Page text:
Traditional vs. Roth IRA- A Real World Comparison

*The information contained in this post is not meant to be specific for you or your situation and is not meant to be financial advice, as I am not licensed as a financial planner. Before making any decisions, I strongly recommend speaking to someone licensed in this area to consider your unique situation. My recommendation in this area would be Will Butler.*

In my last post I talked about the difference between a Traditional and a Roth IRA and factors you should consider when deciding which account is best for you. That was my first 2,000+ word post, and since it was getting pretty long, I didn’t have room to add in an example comparing the two accounts. If you haven’t read that post yet, I encourage you to so that you have some context on the factors I’ll present in this post. I think using a real world scenario with two people in the exact same financial situation and the only difference being which account they choose should help to shed some additional light on the differences. There are so many different details in each individuals financial situations that will change things, so in order to avoid as much of that as possible, I’m going to do my best to look at an average situation for a single individual to avoid making this comparison more difficult than it needs to be. Keep in mind that just because this is a single person and your situation may be different, the majority of the considerations should still apply to your situation, but the numbers will be different.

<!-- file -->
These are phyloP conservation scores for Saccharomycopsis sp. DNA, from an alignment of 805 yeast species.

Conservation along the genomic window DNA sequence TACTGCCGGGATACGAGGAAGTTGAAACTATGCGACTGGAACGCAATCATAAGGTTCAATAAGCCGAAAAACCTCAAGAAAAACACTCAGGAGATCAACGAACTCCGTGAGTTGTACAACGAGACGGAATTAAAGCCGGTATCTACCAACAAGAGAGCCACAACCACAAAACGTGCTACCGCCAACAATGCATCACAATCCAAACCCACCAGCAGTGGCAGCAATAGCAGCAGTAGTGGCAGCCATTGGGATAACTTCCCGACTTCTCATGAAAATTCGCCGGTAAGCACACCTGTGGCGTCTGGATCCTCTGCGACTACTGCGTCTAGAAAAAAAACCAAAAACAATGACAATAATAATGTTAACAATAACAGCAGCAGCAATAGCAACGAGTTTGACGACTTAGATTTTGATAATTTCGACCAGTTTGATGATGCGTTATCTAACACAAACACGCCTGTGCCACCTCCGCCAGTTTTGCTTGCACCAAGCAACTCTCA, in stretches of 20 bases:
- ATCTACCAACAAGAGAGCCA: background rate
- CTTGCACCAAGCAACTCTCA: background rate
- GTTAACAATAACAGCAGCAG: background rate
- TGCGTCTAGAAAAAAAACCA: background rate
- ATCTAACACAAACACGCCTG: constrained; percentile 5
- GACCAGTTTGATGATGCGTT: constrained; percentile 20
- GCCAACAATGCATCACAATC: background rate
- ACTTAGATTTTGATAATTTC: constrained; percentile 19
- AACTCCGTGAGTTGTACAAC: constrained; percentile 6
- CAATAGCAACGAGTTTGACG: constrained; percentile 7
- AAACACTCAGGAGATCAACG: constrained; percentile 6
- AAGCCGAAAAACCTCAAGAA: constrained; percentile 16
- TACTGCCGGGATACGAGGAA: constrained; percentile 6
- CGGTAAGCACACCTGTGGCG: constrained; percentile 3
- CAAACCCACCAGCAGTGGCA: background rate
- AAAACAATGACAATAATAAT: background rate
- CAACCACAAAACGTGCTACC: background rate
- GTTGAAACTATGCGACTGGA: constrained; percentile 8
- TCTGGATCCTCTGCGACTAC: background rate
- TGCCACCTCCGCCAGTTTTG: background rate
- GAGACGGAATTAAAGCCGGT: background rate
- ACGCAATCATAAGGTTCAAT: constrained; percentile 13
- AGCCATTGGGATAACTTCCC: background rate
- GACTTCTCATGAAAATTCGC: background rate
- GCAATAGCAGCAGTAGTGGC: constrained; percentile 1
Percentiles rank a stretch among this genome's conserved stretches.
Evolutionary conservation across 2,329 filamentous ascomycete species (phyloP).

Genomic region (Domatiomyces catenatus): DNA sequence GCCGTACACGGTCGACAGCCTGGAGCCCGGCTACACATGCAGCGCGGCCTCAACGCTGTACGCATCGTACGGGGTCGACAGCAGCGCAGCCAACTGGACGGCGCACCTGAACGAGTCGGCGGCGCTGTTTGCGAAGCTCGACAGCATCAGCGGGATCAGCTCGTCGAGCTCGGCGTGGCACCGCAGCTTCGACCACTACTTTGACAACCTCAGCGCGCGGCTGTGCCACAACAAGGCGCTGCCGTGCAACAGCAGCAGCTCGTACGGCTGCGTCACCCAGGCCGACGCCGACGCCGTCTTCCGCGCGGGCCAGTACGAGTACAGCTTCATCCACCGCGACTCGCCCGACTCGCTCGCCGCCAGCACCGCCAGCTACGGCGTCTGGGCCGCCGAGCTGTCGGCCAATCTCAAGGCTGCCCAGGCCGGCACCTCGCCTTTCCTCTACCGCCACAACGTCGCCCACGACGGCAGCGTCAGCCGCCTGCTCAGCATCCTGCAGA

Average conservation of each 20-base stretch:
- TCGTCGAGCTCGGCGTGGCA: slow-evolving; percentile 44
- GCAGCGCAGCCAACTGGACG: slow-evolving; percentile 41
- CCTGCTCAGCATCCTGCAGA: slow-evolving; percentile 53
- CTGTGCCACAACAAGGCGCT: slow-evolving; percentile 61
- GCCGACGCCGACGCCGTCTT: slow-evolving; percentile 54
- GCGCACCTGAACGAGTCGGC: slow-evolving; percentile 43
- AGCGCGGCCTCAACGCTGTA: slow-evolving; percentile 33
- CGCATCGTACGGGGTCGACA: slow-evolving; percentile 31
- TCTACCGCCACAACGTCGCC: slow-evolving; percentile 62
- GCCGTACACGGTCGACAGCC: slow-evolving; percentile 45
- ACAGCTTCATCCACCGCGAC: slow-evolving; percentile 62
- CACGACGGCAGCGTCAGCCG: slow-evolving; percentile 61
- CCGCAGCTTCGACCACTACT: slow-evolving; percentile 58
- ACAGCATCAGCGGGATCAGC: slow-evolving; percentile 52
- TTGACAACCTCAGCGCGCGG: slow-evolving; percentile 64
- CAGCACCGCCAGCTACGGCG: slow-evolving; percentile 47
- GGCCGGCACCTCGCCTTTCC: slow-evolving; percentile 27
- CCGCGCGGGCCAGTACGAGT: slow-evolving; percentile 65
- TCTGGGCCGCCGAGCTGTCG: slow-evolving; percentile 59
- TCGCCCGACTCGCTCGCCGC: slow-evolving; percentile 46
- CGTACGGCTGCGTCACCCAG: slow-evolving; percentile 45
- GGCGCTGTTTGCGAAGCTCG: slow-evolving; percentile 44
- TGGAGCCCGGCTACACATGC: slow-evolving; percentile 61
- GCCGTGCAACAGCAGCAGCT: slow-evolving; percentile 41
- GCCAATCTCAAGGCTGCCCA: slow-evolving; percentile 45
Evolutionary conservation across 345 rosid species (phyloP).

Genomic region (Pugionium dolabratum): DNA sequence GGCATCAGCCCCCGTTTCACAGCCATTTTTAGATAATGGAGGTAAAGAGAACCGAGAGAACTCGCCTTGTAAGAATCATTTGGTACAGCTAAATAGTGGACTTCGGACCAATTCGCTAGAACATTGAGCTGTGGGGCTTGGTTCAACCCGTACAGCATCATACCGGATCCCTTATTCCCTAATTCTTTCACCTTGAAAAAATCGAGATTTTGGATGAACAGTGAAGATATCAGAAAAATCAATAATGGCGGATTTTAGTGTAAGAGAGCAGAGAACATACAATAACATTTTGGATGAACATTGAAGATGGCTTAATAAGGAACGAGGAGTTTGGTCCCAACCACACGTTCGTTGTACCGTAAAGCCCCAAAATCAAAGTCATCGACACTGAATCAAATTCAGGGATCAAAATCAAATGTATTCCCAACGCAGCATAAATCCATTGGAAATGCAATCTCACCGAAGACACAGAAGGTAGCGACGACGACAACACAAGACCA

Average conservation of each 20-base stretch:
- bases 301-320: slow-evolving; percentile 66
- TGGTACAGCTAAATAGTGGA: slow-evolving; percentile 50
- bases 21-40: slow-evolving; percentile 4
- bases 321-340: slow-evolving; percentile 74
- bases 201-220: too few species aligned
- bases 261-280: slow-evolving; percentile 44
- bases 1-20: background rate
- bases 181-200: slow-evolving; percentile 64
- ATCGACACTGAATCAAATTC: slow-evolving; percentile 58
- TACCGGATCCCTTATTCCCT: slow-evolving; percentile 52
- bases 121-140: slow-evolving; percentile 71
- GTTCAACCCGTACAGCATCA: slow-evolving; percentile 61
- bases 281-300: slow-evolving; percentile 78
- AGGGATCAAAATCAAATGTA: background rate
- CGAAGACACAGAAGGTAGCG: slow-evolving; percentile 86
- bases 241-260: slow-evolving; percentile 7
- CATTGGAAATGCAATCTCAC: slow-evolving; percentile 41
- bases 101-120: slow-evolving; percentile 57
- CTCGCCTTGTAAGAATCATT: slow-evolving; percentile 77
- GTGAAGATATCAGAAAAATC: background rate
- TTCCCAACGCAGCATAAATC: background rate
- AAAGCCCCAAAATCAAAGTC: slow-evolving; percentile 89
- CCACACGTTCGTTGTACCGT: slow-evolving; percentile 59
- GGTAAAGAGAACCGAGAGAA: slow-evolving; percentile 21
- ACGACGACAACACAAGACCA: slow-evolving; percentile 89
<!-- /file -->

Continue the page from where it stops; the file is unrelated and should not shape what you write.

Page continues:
The Subjects 

Bill and Jim are identical twins. Everything about their lives are exactly the same including: age, job, income, expenses, family situation (single with no kids), and retirement age. Let’s look at the specifics for them:

  • Living in Texas with no state income taxes
  • Standard deduction on taxes each year
  • Income: $52,000/year gross ($41,975/year net after federal taxes and FICA taxes)
  • Expenses: $38,975/year after taxes
  • Age: 28
  • Anticipated retirement age: 60

The employer that Bill and Jim work for does not offer a 401k, so they have to create their own individual retirement account (IRA). Bill decides that he wants to invest for his retirement in a Roth IRA, while Jim decides that he believes a Traditional IRA would be better. Bill invests $3,000/year (the difference between his income and expenses after taxes) into his Roth IRA. He knows that he will pay taxes on his contributions now but will get to withdrawal his contributions and earnings later without taxes. Since Bill and Jim are both in the 25% marginal federal income tax rate while working, Jim is able to contribute $4,000 to his traditional IRA due to not having to pay the 25% upfront tax on the $4,000 that resulted in Bill only having $3,000 to invest per year. Jim understands that he is getting a tax break on his contributions right now but that he will have to pay taxes on his contributions and earnings in retirement when he withdrawals the money.